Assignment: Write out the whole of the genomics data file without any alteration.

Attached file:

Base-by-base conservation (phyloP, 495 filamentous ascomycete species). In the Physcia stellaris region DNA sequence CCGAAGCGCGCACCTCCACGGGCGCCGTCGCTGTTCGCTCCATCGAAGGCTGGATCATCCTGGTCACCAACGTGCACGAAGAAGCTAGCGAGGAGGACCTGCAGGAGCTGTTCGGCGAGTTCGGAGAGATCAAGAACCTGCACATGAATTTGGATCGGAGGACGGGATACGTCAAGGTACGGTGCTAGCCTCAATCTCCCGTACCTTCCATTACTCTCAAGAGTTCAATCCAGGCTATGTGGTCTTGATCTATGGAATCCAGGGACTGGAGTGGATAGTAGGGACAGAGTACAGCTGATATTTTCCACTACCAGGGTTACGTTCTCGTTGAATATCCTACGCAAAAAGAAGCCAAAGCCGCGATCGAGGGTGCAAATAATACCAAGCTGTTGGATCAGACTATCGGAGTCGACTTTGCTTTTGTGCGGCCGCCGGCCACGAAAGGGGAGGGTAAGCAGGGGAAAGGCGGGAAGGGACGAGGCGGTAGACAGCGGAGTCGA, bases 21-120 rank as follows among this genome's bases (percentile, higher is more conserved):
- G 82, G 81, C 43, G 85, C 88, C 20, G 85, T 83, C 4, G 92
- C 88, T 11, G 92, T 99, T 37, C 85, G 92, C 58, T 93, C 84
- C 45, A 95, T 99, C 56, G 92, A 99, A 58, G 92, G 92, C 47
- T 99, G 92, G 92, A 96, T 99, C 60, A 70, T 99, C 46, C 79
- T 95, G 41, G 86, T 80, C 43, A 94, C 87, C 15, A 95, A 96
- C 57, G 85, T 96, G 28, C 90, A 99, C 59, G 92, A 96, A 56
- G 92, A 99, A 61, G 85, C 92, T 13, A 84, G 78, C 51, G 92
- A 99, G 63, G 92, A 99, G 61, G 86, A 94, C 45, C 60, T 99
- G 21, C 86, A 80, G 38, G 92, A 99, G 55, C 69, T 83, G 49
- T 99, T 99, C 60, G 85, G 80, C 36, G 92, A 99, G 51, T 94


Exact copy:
Base-by-base conservation (phyloP, 495 filamentous ascomycete species). In the Physcia stellaris region DNA sequence CCGAAGCGCGCACCTCCACGGGCGCCGTCGCTGTTCGCTCCATCGAAGGCTGGATCATCCTGGTCACCAACGTGCACGAAGAAGCTAGCGAGGAGGACCTGCAGGAGCTGTTCGGCGAGTTCGGAGAGATCAAGAACCTGCACATGAATTTGGATCGGAGGACGGGATACGTCAAGGTACGGTGCTAGCCTCAATCTCCCGTACCTTCCATTACTCTCAAGAGTTCAATCCAGGCTATGTGGTCTTGATCTATGGAATCCAGGGACTGGAGTGGATAGTAGGGACAGAGTACAGCTGATATTTTCCACTACCAGGGTTACGTTCTCGTTGAATATCCTACGCAAAAAGAAGCCAAAGCCGCGATCGAGGGTGCAAATAATACCAAGCTGTTGGATCAGACTATCGGAGTCGACTTTGCTTTTGTGCGGCCGCCGGCCACGAAAGGGGAGGGTAAGCAGGGGAAAGGCGGGAAGGGACGAGGCGGTAGACAGCGGAGTCGA, bases 21-120 rank as follows among this genome's bases (percentile, higher is more conserved):
- G 82, G 81, C 43, G 85, C 88, C 20, G 85, T 83, C 4, G 92
- C 88, T 11, G 92, T 99, T 37, C 85, G 92, C 58, T 93, C 84
- C 45, A 95, T 99, C 56, G 92, A 99, A 58, G 92, G 92, C 47
- T 99, G 92, G 92, A 96, T 99, C 60, A 70, T 99, C 46, C 79
- T 95, G 41, G 86, T 80, C 43, A 94, C 87, C 15, A 95, A 96
- C 57, G 85, T 96, G 28, C 90, A 99, C 59, G 92, A 96, A 56
- G 92, A 99, A 61, G 85, C 92, T 13, A 84, G 78, C 51, G 92
- A 99, G 63, G 92, A 99, G 61, G 86, A 94, C 45, C 60, T 99
- G 21, C 86, A 80, G 38, G 92, A 99, G 55, C 69, T 83, G 49
- T 99, T 99, C 60, G 85, G 80, C 36, G 92, A 99, G 51, T 94